President Hamid Karzai has hedged on signing a security pact which would allow some US troops to stay in Afghanistan, putting himself at odds both with Washington and with an Afghan assembly.
The "loya jirga" assembly of 2,500 chieftains, tribal elders and politicians on Sunday overwhelmingly endorsed the agreement to permit some US soldiers to remain after 2014, the year when most of NATO's 75,000 combat troops pull out.
The meeting urged Karzai to sign the deal promptly.
But the president did not indicate when the deal would be inked, and said it would only go ahead under certain conditions.
US Secretary of State John Kerry said the assembly's vote was a "compelling affirmation from the Afghan people themselves of their commitment to a long-term partnership with the United States".
"Very significantly, the loya jirga also urged that the Bilateral Security Agreement (BSA) should be signed before the end of the year," he said.
Supporters say the BSA is vital for the period after 2014 because the Afghan government remains fragile despite 12 years of war against Taliban insurgents.
The Taliban, who before the assembly had threatened to target delegates if they backed the agreement, condemned the pact.
The "illegal and insignificant pact of slavery with America will neither benefit the American invaders nor criminal slaves", they said in a statement referring to the jirga members.
Opening the assembly in Kabul on Thursday, Karzai exasperated Washington by saying he wanted to delay signing the BSA until after the successful completion of April's presidential election.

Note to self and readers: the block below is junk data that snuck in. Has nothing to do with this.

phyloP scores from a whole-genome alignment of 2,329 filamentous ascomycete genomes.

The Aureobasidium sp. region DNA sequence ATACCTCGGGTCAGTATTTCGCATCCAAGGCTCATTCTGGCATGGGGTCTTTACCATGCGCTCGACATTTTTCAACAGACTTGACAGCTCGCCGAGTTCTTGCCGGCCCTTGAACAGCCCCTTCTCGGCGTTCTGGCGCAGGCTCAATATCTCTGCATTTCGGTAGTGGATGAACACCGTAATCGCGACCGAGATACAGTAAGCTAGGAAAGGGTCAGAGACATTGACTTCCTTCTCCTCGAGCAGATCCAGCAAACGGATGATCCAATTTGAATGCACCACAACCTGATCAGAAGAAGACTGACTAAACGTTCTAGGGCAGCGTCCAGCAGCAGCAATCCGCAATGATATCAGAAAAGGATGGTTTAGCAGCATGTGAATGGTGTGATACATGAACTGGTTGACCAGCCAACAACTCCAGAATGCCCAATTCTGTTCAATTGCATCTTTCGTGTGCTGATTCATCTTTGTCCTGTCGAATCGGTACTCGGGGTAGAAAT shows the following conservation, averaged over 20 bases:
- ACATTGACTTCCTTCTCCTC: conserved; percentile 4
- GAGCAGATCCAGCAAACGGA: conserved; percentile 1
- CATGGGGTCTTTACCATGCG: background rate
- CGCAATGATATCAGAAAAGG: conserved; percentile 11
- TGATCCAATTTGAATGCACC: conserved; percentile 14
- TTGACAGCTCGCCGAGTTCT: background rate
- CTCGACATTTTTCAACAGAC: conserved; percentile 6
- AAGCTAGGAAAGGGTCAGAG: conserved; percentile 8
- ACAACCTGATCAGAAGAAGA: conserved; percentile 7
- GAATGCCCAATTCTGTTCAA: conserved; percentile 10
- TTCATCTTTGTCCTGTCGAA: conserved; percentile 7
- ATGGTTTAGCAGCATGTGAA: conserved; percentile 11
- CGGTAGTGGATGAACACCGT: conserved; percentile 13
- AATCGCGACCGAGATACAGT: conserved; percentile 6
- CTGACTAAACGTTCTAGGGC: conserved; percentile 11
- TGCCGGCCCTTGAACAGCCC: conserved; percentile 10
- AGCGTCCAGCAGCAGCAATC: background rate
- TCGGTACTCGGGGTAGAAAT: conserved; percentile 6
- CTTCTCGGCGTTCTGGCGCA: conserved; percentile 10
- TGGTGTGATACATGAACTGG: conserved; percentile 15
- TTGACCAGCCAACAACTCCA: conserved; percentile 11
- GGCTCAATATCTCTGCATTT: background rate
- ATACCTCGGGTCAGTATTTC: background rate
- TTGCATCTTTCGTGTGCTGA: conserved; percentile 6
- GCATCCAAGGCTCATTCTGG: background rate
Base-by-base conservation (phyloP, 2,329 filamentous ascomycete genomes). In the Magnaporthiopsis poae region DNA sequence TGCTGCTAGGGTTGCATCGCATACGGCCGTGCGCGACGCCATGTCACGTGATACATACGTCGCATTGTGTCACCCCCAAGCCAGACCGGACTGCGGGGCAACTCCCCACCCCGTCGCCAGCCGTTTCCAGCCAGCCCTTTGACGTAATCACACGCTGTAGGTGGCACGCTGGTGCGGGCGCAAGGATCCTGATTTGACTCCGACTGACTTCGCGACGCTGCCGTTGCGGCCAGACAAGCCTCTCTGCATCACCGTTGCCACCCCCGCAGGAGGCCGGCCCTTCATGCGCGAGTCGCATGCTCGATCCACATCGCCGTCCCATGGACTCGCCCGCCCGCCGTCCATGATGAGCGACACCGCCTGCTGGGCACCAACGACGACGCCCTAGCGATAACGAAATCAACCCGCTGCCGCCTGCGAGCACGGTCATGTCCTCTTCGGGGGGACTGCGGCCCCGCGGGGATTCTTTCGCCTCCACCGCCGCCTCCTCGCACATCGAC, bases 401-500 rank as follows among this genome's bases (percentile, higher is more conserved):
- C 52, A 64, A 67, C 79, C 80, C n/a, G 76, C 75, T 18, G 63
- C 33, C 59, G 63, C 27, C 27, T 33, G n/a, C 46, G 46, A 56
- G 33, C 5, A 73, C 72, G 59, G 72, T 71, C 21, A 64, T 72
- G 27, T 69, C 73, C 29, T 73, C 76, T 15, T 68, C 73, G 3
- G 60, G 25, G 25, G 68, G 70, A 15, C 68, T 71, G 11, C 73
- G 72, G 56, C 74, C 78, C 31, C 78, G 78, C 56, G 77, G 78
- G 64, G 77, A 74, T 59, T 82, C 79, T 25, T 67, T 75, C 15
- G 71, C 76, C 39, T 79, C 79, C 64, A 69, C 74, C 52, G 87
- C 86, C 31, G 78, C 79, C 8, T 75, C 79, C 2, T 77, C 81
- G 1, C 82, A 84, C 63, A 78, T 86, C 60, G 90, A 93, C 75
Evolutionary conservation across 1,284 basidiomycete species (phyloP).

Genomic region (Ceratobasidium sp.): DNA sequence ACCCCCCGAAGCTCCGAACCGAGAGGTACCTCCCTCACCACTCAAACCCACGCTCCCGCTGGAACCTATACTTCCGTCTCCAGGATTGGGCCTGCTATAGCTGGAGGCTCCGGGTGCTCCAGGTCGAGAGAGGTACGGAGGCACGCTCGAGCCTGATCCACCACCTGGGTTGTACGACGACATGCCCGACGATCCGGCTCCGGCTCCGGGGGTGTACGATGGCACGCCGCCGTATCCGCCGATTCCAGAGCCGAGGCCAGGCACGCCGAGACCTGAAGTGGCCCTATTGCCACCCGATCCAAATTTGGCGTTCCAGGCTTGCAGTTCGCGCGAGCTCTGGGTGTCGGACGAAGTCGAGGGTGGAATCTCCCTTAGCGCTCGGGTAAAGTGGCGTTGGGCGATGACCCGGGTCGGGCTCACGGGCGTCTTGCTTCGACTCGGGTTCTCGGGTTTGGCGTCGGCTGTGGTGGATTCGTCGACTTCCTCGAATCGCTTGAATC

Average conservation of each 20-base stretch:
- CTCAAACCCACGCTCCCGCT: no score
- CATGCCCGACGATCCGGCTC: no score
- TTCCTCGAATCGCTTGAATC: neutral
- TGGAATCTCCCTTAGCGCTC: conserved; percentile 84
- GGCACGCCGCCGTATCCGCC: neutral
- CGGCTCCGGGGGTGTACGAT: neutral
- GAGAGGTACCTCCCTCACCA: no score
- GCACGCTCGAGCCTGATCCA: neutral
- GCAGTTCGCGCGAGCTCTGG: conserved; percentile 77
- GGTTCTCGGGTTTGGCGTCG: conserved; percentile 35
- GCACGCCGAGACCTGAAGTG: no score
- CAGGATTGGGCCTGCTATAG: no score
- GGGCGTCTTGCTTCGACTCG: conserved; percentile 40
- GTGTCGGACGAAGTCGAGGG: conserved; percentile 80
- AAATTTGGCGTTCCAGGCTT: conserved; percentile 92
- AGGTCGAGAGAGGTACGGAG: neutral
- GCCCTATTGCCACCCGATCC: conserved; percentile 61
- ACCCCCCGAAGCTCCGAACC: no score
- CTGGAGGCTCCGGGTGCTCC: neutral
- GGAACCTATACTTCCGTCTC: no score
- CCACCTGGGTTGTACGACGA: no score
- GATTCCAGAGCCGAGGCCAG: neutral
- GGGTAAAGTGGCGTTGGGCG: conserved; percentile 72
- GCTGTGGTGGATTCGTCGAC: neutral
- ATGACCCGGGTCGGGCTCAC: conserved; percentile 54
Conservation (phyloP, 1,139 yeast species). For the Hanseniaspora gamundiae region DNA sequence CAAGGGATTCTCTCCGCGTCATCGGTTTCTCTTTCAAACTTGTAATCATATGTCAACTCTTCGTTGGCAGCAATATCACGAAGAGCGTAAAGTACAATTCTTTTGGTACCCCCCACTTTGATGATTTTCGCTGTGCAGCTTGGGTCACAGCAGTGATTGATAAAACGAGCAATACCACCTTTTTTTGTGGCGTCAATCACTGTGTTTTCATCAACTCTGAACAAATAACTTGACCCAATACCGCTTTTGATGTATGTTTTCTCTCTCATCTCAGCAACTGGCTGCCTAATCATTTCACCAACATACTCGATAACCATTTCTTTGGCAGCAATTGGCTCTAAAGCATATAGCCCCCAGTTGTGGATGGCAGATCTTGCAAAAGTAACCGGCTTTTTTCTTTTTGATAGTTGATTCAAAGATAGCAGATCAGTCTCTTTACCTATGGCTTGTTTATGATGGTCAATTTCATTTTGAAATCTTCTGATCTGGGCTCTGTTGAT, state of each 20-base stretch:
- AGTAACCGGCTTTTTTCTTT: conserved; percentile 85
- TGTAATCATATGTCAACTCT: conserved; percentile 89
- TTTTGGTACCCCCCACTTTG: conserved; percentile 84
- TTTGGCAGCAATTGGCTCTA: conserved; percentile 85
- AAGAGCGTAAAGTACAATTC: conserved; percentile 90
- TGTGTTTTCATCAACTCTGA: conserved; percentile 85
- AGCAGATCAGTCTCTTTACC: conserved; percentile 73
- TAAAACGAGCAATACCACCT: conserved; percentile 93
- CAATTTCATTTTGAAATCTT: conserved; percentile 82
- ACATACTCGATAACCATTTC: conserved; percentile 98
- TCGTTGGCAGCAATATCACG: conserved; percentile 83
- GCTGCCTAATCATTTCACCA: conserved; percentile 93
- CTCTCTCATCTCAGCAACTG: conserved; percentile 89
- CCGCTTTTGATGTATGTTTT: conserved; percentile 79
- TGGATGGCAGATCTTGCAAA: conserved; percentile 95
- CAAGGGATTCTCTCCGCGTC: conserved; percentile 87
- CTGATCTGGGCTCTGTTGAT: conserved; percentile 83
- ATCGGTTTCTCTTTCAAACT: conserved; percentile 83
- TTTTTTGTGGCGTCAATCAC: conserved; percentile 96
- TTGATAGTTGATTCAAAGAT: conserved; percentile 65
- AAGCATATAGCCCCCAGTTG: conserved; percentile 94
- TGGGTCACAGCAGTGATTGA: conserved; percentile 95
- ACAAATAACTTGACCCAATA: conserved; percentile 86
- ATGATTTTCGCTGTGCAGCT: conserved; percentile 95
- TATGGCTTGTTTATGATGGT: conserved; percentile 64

After four days of discussions under tight security, jirga delegates anxious to conclude the deal with Afghanistan's main financial and military partner said in their closing statement that Karzai should sign before the end of 2013.
"Given the current situation, and Afghanistan's need... the contents of this agreement as a whole is endorsed by the members of this Loya Jirga," they said.
Peace, or 'disaster'
However, Karzai set conditions including US "cooperation" in efforts to make peace with the Taliban, and said he would "work on the agreement and continue bargaining".
Karzai also appeared to toughen his stance on US military raids on Afghan homes, a sensitive topic that threatened to derail the deal last week.
"If the US goes into Afghan homes one more time, there will be no agreement," he said, repeating the point for emphasis.
In the days before the jirga his spokesman said Kabul and Washington had agreed to allow US raids but only in "exceptional circumstances" in which the lives of US troops were in danger.
That wording was echoed in a letter from President Barack Obama to Karzai though it did not appear in the draft BSA text released by Kabul on the eve of the jirga.
Kate Clark, senior analyst with the Afghan Analysts Network, said that with the BSA unsigned, Karzai retains some bargaining power.
One explanation for his sudden imposition of conditions on a deal the US thought was concluded, she wrote on the AAN website, was that he is genuinely concerned about what happens once the Americans have the BSA.
"As Karzai said on the first day of the jirga, there is no trust between them. He does not believe their assurances," she wrote.
"He wants to hold on to some form of leverage, as, in his mind, this is the only way to force the US to refrain from stomping over Afghan sovereignty."
The pact must be approved by the Afghan parliament before it can go into effect. But the question of when it would be signed has largely overshadowed discussions of its content in recent days.
The US State Department warned that failure promptly to sign the pact could jeopardise billions of dollars in vital aid to the war-torn country.
The White House has said it needs a swift decision to start planning the movement of US troops, and warned that Obama had not yet decided whether to keep any American forces in Afghanistan at all beyond 2014.
A draft text of the BSA released by Kabul last week appeared to show Karzai had bowed to a US demand that American troops would remain exempt from Afghan jurisdiction if they are accused of crimes.